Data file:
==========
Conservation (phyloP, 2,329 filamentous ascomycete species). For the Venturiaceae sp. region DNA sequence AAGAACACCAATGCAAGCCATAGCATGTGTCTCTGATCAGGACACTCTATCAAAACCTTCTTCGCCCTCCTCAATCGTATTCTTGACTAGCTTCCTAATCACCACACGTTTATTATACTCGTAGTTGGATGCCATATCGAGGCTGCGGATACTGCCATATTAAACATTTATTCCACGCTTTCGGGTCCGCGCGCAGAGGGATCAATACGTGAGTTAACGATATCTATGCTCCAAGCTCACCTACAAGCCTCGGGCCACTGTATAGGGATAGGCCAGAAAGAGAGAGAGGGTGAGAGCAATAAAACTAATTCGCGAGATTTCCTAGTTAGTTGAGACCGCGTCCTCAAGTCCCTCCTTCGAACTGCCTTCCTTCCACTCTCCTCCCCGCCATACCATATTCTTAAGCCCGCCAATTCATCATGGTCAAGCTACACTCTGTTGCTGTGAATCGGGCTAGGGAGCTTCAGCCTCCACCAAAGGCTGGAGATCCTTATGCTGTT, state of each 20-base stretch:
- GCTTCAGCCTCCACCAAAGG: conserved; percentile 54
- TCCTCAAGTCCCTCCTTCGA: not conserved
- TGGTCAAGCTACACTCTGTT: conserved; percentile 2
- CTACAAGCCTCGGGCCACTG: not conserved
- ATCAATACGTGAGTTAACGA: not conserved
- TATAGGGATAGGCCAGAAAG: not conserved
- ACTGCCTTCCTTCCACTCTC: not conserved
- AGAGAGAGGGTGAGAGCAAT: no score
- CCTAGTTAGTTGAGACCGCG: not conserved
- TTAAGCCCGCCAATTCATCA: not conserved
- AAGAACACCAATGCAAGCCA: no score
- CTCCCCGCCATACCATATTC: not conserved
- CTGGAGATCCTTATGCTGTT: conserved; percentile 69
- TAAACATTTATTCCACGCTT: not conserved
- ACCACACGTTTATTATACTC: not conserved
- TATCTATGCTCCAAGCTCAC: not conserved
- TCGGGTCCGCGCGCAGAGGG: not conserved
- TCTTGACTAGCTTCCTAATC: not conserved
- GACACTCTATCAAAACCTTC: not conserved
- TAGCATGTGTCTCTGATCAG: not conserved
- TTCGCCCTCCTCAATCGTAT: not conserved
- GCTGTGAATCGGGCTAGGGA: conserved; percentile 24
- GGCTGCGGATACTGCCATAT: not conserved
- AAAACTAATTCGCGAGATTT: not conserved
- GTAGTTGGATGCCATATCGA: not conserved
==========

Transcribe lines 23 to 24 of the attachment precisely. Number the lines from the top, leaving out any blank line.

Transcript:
- GCTGTGAATCGGGCTAGGGA: conserved; percentile 24
- GGCTGCGGATACTGCCATAT: not conserved